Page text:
The Franchise Affair

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This article is about the novel. For the 1951 film adaptation, see The Franchise Affair (film).
The Franchise Affair
TheFranchiseAffair.jpg
1948 first edition cover
Author Josephine Tey
Language English
Genre Mystery novel
Publisher Peter Davies
Publication date
1948
Media type Print book (Hardback & Paperback)
Preceded by Miss Pym Disposes (1946)
Followed by Brat Farrar (1949)

The Franchise Affair is a 1948 mystery novel by Josephine Tey about the investigation of a mother and daughter accused of kidnapping a local young woman.

Plot[edit]

Robert Blair, a small-town lawyer, is called on to defend two women, Marion Sharpe and her mother, who are accused of kidnapping and beating a sixteen-year-old war orphan named Betty Kane. Set in Milford, the novel opens with the Sharpes about to be interviewed by local police and Scotland Yard, represented by Inspector Grant. Marion calls Blair and, though his firm does not do criminal cases, he agrees to come out to their home, "The Franchise", to look out for their interests during the questioning.

The book maintains the suspense of the Sharpes' guilt or innocence for the first half, and then, when the reader feels certain they are innocent (though all the evidence points to them) the tension comes from how they will avoid being wrongfully incarcerated. Things go right down to the wire, with a lot of detailed investigative work paying off in a satisfying fashion at the trial.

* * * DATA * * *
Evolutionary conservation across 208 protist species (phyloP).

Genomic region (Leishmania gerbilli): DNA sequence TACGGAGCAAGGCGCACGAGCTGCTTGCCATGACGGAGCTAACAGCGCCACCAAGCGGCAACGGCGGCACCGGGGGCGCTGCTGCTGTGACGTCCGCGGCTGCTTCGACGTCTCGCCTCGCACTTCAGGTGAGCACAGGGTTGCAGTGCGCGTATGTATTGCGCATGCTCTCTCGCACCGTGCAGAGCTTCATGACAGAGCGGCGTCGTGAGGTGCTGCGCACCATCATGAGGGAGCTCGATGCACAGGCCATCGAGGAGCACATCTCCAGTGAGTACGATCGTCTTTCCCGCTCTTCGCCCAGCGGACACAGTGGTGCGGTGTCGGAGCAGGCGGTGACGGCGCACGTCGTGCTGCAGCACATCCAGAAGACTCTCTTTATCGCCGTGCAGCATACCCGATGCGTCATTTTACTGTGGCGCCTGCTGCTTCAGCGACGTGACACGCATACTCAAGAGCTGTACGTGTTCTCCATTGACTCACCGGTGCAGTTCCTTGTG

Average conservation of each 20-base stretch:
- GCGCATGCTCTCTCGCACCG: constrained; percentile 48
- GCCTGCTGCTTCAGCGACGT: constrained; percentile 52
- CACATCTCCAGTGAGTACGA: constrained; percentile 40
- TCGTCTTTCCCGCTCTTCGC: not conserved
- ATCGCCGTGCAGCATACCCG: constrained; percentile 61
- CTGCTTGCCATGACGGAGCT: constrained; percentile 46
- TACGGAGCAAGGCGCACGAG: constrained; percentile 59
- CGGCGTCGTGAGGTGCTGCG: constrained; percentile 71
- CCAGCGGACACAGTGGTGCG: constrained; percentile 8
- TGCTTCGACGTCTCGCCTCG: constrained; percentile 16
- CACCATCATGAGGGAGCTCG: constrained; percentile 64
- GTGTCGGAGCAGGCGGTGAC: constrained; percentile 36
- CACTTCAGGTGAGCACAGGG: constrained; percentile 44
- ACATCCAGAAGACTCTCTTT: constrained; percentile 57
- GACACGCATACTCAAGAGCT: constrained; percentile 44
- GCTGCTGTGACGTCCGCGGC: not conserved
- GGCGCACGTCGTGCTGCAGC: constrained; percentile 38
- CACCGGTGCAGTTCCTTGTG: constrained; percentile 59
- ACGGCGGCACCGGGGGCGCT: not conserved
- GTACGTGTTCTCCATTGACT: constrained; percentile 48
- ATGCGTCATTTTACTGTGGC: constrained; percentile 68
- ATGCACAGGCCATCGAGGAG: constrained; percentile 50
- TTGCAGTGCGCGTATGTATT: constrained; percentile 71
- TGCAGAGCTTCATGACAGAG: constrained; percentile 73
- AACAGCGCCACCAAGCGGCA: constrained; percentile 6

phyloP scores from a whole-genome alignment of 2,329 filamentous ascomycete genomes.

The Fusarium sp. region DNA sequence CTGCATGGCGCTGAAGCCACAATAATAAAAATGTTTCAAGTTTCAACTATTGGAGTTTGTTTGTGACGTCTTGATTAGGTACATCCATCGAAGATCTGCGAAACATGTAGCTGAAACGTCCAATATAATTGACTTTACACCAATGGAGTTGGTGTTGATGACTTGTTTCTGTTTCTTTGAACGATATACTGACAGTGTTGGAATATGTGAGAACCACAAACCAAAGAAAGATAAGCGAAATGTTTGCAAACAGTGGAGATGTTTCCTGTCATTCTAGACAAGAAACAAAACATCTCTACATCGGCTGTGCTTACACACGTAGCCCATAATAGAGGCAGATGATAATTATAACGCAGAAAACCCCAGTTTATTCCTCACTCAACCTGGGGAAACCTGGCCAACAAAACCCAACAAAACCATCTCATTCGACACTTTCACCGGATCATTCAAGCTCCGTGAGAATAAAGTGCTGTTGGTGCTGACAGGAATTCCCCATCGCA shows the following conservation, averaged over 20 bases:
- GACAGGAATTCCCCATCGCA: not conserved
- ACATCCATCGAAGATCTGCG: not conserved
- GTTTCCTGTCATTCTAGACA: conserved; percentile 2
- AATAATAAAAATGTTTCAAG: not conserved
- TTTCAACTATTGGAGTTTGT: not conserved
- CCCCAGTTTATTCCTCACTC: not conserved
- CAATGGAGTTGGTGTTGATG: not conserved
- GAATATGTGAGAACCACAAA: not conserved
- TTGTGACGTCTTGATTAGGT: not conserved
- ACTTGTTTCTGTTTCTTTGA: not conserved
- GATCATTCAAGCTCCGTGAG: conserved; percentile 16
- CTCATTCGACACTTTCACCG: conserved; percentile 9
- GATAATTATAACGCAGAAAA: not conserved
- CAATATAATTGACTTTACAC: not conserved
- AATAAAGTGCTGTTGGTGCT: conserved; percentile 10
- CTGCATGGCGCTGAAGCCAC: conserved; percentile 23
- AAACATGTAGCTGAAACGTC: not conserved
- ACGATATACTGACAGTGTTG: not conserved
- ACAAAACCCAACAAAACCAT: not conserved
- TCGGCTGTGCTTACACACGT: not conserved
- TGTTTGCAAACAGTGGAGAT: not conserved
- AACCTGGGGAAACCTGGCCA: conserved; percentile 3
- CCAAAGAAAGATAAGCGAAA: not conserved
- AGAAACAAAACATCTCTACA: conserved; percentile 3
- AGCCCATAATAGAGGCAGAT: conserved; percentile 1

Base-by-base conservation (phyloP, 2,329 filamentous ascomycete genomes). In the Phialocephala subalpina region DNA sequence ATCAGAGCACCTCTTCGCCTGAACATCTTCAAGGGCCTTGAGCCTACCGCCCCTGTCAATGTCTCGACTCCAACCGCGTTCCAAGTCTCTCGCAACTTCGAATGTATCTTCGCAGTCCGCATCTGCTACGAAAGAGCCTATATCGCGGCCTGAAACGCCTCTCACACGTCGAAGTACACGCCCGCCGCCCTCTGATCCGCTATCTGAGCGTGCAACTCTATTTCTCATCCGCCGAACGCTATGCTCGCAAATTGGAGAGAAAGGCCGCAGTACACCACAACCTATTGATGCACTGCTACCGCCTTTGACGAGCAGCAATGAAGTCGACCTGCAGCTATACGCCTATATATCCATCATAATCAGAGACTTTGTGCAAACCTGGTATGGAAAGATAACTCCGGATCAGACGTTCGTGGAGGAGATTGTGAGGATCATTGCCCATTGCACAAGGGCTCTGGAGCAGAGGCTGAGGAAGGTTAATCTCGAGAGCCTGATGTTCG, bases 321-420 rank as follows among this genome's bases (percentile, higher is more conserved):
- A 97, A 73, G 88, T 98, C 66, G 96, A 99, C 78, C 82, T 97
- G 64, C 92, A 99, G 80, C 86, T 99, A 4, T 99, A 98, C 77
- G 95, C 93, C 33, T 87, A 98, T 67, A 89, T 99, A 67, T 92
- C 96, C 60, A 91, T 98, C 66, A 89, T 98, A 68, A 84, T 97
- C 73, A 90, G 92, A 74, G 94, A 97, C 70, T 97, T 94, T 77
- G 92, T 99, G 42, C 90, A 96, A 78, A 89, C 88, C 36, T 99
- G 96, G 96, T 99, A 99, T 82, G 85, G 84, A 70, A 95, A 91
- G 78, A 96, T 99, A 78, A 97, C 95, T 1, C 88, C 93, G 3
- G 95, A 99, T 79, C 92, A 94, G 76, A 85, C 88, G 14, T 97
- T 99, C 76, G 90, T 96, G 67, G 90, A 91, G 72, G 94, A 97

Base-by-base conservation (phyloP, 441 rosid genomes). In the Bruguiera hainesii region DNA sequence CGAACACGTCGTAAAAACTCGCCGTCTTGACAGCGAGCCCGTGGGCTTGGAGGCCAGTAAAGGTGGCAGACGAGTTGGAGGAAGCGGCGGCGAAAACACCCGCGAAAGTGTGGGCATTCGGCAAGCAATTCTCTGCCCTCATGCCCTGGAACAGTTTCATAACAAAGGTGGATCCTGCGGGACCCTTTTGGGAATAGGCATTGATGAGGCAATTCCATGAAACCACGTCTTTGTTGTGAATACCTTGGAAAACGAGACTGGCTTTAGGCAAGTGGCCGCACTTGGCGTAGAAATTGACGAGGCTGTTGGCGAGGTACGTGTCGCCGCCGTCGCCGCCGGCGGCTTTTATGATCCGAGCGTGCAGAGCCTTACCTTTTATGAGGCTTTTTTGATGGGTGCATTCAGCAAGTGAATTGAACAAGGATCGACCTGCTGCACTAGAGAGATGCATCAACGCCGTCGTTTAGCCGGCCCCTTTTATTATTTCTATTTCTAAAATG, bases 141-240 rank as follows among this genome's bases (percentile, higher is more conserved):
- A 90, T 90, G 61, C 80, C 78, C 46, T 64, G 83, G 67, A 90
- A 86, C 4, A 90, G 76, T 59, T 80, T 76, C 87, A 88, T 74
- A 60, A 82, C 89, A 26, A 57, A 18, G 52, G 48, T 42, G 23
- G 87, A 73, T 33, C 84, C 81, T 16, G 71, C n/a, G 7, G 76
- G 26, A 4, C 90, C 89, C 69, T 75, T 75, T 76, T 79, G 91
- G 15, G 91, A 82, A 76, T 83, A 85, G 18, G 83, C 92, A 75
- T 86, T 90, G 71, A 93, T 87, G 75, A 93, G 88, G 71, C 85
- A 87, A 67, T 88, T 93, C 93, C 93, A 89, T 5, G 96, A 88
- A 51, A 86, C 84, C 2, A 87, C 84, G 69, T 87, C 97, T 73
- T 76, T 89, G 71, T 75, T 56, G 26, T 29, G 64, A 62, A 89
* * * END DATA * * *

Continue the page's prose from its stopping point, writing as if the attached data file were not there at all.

Inspiration[edit]

Although given a contemporary (post-WW2) setting, it is inspired by the 18th-century case of Elizabeth Canning, a maidservant who claimed she had been kidnapped and held prisoner for a month. It is most probably based on a reading of Arthur Machen's non-fiction account of the case The Canning Wonder (1925) as the plot follows a similar line to Machen's thinking.[1]

Adaptations[edit]

The novel was adapted for the film The Franchise Affair in 1951, starring Michael Denison and Dulcie Gray. It has also been adapted twice for television, in 1962 and 1988, and once for radio in 2005.

In 1990, the UK Crime Writers' Association named it one of The Top 100 Crime Novels of All Time.

External links[edit]

References[edit]

  1. ^ Judith Moore – The Appearance of Truth: The Story of Elizabeth Canning and 18th Century Narrative (1994), p. 225